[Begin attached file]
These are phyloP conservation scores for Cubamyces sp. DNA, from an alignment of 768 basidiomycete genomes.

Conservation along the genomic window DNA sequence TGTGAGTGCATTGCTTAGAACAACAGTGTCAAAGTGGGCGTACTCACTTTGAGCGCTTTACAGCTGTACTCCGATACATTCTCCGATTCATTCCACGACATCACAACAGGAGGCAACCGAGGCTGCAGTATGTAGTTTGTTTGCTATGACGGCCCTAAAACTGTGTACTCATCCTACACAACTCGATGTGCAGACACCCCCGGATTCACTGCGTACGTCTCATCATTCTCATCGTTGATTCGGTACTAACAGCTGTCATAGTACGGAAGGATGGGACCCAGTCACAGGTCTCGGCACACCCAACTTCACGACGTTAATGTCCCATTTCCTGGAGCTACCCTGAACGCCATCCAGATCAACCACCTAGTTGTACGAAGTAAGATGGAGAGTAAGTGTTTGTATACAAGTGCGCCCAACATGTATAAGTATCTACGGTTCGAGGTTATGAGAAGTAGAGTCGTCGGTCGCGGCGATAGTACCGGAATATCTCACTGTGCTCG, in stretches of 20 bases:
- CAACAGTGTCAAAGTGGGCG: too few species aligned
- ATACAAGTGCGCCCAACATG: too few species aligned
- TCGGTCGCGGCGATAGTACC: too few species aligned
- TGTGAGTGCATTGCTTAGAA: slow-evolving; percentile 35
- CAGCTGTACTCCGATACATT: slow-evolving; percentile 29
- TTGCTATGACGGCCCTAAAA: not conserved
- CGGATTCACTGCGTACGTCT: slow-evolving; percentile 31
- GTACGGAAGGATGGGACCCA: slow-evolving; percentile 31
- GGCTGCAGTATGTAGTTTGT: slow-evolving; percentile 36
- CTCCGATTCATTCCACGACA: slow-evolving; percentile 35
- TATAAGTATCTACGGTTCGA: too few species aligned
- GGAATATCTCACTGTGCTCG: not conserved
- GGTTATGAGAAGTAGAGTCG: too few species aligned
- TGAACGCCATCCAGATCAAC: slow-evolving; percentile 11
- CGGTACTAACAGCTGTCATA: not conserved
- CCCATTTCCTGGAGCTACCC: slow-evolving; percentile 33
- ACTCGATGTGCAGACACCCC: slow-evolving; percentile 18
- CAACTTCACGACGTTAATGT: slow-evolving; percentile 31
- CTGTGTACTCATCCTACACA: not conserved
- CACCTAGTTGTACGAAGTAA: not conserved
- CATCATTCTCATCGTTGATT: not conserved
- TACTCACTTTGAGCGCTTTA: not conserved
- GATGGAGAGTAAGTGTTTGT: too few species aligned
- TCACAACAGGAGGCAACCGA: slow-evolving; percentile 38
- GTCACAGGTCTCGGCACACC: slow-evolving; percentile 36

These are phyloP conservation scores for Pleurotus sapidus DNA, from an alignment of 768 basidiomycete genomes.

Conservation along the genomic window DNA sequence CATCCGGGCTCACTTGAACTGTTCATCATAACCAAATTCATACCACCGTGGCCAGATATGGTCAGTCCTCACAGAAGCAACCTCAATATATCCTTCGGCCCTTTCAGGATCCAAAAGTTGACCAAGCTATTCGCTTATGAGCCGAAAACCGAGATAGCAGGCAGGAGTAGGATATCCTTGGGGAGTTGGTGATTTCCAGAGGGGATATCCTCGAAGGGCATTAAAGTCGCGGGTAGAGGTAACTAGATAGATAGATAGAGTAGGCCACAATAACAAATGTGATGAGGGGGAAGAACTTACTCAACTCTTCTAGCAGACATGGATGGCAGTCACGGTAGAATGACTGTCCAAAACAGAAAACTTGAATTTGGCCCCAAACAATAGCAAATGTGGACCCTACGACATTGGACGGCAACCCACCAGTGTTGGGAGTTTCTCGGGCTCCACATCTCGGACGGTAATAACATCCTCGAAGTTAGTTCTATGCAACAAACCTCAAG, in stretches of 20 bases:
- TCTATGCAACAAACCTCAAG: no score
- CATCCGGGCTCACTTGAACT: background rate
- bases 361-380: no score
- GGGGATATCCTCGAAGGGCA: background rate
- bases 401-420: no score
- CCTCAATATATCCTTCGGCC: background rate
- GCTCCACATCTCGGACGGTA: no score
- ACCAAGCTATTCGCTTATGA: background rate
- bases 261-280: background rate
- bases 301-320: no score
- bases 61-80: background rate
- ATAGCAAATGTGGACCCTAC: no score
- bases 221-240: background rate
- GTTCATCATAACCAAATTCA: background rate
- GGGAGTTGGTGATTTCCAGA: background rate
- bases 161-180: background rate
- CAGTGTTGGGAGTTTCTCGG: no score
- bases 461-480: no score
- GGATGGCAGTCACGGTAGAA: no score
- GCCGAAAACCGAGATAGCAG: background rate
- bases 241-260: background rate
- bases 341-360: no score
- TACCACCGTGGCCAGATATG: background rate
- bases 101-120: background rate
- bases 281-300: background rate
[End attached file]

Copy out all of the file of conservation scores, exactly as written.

These are phyloP conservation scores for Cubamyces sp. DNA, from an alignment of 768 basidiomycete genomes.

Conservation along the genomic window DNA sequence TGTGAGTGCATTGCTTAGAACAACAGTGTCAAAGTGGGCGTACTCACTTTGAGCGCTTTACAGCTGTACTCCGATACATTCTCCGATTCATTCCACGACATCACAACAGGAGGCAACCGAGGCTGCAGTATGTAGTTTGTTTGCTATGACGGCCCTAAAACTGTGTACTCATCCTACACAACTCGATGTGCAGACACCCCCGGATTCACTGCGTACGTCTCATCATTCTCATCGTTGATTCGGTACTAACAGCTGTCATAGTACGGAAGGATGGGACCCAGTCACAGGTCTCGGCACACCCAACTTCACGACGTTAATGTCCCATTTCCTGGAGCTACCCTGAACGCCATCCAGATCAACCACCTAGTTGTACGAAGTAAGATGGAGAGTAAGTGTTTGTATACAAGTGCGCCCAACATGTATAAGTATCTACGGTTCGAGGTTATGAGAAGTAGAGTCGTCGGTCGCGGCGATAGTACCGGAATATCTCACTGTGCTCG, in stretches of 20 bases:
- CAACAGTGTCAAAGTGGGCG: too few species aligned
- ATACAAGTGCGCCCAACATG: too few species aligned
- TCGGTCGCGGCGATAGTACC: too few species aligned
- TGTGAGTGCATTGCTTAGAA: slow-evolving; percentile 35
- CAGCTGTACTCCGATACATT: slow-evolving; percentile 29
- TTGCTATGACGGCCCTAAAA: not conserved
- CGGATTCACTGCGTACGTCT: slow-evolving; percentile 31
- GTACGGAAGGATGGGACCCA: slow-evolving; percentile 31
- GGCTGCAGTATGTAGTTTGT: slow-evolving; percentile 36
- CTCCGATTCATTCCACGACA: slow-evolving; percentile 35
- TATAAGTATCTACGGTTCGA: too few species aligned
- GGAATATCTCACTGTGCTCG: not conserved
- GGTTATGAGAAGTAGAGTCG: too few species aligned
- TGAACGCCATCCAGATCAAC: slow-evolving; percentile 11
- CGGTACTAACAGCTGTCATA: not conserved
- CCCATTTCCTGGAGCTACCC: slow-evolving; percentile 33
- ACTCGATGTGCAGACACCCC: slow-evolving; percentile 18
- CAACTTCACGACGTTAATGT: slow-evolving; percentile 31
- CTGTGTACTCATCCTACACA: not conserved
- CACCTAGTTGTACGAAGTAA: not conserved
- CATCATTCTCATCGTTGATT: not conserved
- TACTCACTTTGAGCGCTTTA: not conserved
- GATGGAGAGTAAGTGTTTGT: too few species aligned
- TCACAACAGGAGGCAACCGA: slow-evolving; percentile 38
- GTCACAGGTCTCGGCACACC: slow-evolving; percentile 36

These are phyloP conservation scores for Pleurotus sapidus DNA, from an alignment of 768 basidiomycete genomes.

Conservation along the genomic window DNA sequence CATCCGGGCTCACTTGAACTGTTCATCATAACCAAATTCATACCACCGTGGCCAGATATGGTCAGTCCTCACAGAAGCAACCTCAATATATCCTTCGGCCCTTTCAGGATCCAAAAGTTGACCAAGCTATTCGCTTATGAGCCGAAAACCGAGATAGCAGGCAGGAGTAGGATATCCTTGGGGAGTTGGTGATTTCCAGAGGGGATATCCTCGAAGGGCATTAAAGTCGCGGGTAGAGGTAACTAGATAGATAGATAGAGTAGGCCACAATAACAAATGTGATGAGGGGGAAGAACTTACTCAACTCTTCTAGCAGACATGGATGGCAGTCACGGTAGAATGACTGTCCAAAACAGAAAACTTGAATTTGGCCCCAAACAATAGCAAATGTGGACCCTACGACATTGGACGGCAACCCACCAGTGTTGGGAGTTTCTCGGGCTCCACATCTCGGACGGTAATAACATCCTCGAAGTTAGTTCTATGCAACAAACCTCAAG, in stretches of 20 bases:
- TCTATGCAACAAACCTCAAG: no score
- CATCCGGGCTCACTTGAACT: background rate
- bases 361-380: no score
- GGGGATATCCTCGAAGGGCA: background rate
- bases 401-420: no score
- CCTCAATATATCCTTCGGCC: background rate
- GCTCCACATCTCGGACGGTA: no score
- ACCAAGCTATTCGCTTATGA: background rate
- bases 261-280: background rate
- bases 301-320: no score
- bases 61-80: background rate
- ATAGCAAATGTGGACCCTAC: no score
- bases 221-240: background rate
- GTTCATCATAACCAAATTCA: background rate
- GGGAGTTGGTGATTTCCAGA: background rate
- bases 161-180: background rate
- CAGTGTTGGGAGTTTCTCGG: no score
- bases 461-480: no score
- GGATGGCAGTCACGGTAGAA: no score
- GCCGAAAACCGAGATAGCAG: background rate
- bases 241-260: background rate
- bases 341-360: no score
- TACCACCGTGGCCAGATATG: background rate
- bases 101-120: background rate
- bases 281-300: background rate